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A guide for educators and social practitioners Writing and keeping journals.
A guide for educators and social practitioners. Educators are often encouraged to write journals — especially when they are training — but what does journal writing entail, what benefits can it bring, and how can we go about writing one?
The virtues of journal writing and keeping are often extolled by those concerned with creative, professional, personal and spiritual development.
It is clear that many people have got a lot from journaling.
This is Jennifer Moon A journal is a friend that is always there and is always a comfort. In bad moments I write, and usually end up feeling better. It reflects back to me things that I can learn about my world and myself.
I think that it has enabled me to feel deeper and more established as a person, more in control and more trusting of life. On a less introverted note, I think that it contributes to my ability to write in general, and it underlies an interest in poetry and creative writing which awaits a quieter time in my life for fulfilment.
In addition, I consider that journal writing is closely associated with the extensive counselling and hypnotherapy work that I have been doing over the years.
It has been a support and a resource and a means of exploration, though I cannot say whether journal writing led to counselling or whether they both emerged as a result of particular traits in my personality.
However, it is also easy to see why many resist writing and keeping journals. We might not see ourselves as the sort of person who writes about our lives and experiences in the way that Jennifer Moon describes. We may not know how to start, or where we can find the time to engage in such writing.
It might be that we resist journaling because it is something that others require or expect of us — such as when undertaking a course or working in particular fields. What is a journal? To begin it is worth reflecting on what might constitute a journal.
Physically, it could be a bound note book, a ring binder full of papers, a collection of electrical particles on computer disk or an audio tape. People journal in different ways. At heart, though, a journal is a day book. As Ron Klug However, as he also says it is far more than that: A journal is also a tool for self-discovery, an aid to concentration, a mirror for the soul, a place to generate and capture ideas, a safety valve for the emotions, a training ground for the writer, and a good friend and confidant.
It shares some qualities with things like logs and diaries — it records experiences and events over a period of time. However, writing and keeping journals also entails conscious reflection and commentary.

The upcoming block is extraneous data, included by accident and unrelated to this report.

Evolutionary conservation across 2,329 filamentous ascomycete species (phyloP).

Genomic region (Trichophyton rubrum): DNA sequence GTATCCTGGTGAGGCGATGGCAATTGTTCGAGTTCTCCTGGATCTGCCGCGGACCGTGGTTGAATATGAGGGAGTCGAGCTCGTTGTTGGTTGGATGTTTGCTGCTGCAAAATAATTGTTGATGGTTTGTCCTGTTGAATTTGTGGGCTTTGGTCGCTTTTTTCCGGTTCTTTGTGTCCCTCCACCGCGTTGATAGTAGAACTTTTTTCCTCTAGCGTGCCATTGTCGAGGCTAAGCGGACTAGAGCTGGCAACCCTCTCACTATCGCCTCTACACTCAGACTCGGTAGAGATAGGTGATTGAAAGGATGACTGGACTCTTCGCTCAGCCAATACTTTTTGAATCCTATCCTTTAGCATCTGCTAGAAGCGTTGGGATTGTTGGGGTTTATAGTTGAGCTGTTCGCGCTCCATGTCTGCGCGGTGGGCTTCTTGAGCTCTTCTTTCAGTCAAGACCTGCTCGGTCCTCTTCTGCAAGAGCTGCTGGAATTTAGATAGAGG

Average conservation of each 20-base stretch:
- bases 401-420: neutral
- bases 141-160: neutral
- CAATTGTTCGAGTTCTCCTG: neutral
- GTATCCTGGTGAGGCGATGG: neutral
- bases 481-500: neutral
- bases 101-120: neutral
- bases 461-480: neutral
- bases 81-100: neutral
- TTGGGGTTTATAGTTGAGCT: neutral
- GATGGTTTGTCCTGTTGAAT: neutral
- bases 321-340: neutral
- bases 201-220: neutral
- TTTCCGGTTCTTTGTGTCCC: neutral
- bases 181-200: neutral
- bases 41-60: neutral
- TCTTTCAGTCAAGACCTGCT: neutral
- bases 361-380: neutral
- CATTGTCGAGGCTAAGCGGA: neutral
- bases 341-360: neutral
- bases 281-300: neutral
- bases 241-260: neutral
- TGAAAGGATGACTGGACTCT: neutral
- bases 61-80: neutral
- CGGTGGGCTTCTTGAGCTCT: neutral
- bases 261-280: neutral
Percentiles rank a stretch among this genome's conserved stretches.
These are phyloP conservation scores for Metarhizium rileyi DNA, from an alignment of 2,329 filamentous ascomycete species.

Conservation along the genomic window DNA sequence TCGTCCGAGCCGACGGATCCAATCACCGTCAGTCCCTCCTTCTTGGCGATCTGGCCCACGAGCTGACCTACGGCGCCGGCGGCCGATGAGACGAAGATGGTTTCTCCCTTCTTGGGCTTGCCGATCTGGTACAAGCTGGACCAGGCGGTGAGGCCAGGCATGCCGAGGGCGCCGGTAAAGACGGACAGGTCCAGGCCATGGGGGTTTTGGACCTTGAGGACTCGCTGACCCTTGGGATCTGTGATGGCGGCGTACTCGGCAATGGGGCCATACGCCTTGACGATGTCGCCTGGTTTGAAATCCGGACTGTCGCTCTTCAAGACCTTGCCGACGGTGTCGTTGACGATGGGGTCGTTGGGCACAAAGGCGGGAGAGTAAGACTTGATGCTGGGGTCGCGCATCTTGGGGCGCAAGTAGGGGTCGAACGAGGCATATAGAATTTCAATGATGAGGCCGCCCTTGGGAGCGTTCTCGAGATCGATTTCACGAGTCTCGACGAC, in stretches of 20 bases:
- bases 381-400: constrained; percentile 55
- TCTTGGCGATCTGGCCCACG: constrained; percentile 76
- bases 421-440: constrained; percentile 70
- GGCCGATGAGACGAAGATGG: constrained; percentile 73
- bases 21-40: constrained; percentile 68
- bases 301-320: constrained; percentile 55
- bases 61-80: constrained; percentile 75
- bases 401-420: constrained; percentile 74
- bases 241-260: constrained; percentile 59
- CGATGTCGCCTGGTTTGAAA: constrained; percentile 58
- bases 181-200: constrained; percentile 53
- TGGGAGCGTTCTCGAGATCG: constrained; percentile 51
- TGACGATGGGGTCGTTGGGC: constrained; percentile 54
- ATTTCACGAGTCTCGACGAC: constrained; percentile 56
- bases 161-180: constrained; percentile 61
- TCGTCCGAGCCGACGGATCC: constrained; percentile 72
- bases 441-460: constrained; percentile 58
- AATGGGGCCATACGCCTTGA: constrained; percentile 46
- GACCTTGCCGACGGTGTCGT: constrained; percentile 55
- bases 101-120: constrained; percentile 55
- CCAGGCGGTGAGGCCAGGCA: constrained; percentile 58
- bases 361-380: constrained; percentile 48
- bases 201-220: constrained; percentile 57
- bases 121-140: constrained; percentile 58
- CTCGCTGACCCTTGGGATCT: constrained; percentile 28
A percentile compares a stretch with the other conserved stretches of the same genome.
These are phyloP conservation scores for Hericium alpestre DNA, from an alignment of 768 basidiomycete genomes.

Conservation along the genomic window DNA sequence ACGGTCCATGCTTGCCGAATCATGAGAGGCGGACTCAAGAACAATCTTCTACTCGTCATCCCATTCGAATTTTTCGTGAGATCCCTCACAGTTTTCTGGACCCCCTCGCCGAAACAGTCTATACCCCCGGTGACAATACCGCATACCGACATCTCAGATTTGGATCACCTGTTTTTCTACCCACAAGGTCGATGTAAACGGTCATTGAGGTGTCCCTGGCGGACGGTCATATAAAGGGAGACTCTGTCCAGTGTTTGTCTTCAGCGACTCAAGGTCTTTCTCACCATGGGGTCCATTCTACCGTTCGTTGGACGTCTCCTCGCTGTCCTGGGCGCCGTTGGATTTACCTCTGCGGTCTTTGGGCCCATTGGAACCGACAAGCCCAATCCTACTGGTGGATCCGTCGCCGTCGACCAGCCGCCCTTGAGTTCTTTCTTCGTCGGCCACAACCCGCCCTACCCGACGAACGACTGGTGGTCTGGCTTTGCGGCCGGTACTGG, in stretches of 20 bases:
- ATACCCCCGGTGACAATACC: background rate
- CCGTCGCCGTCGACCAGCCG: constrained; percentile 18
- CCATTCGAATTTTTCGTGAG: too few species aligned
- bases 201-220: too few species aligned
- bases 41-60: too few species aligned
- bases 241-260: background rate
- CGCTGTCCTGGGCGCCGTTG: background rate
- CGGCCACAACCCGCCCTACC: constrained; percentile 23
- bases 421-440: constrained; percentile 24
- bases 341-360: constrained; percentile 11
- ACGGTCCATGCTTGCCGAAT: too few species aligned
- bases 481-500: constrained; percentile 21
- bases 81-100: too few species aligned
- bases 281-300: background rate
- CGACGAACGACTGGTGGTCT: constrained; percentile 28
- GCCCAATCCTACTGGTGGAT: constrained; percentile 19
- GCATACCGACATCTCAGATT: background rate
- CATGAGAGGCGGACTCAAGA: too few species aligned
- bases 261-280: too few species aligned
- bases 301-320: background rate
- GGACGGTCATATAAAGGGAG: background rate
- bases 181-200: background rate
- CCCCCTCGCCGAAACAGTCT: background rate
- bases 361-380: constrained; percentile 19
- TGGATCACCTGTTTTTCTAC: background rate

Mary Louise Holly It is a reconstruction of experience and, like the diary, has both objective and subjective dimensions, but unlike diaries, the writer is or becomes aware of the difference. But the journal is also a place for making sense of what is out… The journal is a working document.
All journal writing must involve learning at some level. For Jennifer Moon Such journal-keeping and writing has a long history. In addition, journal writing has been a significant feature, for many centuries, of the search for religious and spiritual enlightenment see, for example Brinton However, in the second half of the twentieth century, there was a growing interest in journal writing also as a means of enhancing creativity and deepening the capacities of practitioners especially within psychotherapy, counselling and some areas of education.
Various approaches to writing and keeping journals emerged. People who do this: They record whatever their immediate feelings, thoughts, interests, and intuitions dictate.
They write whenever they wish — for pleasure and for self-guidance. The possibilities of journal writing and keeping as an aid to the professional development of formal and informal educators was recognized by a number of academics and trainers.
There was an emphasis on the use of explorative recordings by youth workers in the UK from the s on in significant part based on their use within psychotherapy see Goetschius and Tashfor example. Mainstream teacher educators also began to pick up on the potential of personal-professional journal writing see Holly in particular.Life's companion: journal writing as a spiritual quest by The Paperback of the Life's Companion: Journal Writing As A Spiritual Quest by Christina Baldwin, Susan Seddon Boulet | at Barnes & Noble.
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[PDF] Darkness Is My Only Companion: A Christian Response to Mental Illness [Read] Online [PDF] The Hunger of the Heart: A Call to Spiritual Growth (Breath of Life) [Read] Full Ebook. Fit for Faith is a personal or small group study that unites physical health and spiritual health through a 7-week program to lose weight and develop a deeper relationship with God.
It is a reference on cardiovascular exercise, strength training, flexibility exercise, healthy eating, prayer, Bible study and journal writing/5(13).
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In this classic book you will discover the intimate journey of personal and spiritual development that is possible through the practice of journal writing/5(32).
Uncapitalised, the word, in English, is an obsolete term for animism and other religious practices involving the invocation of spiritual beings, including shamanism. Spiritual evolution: The philosophical / theological / esoteric idea that nature and human beings and/or human culture evolve along a predetermined cosmological pattern or ascent, or in accordance with certain pre-determined potentials.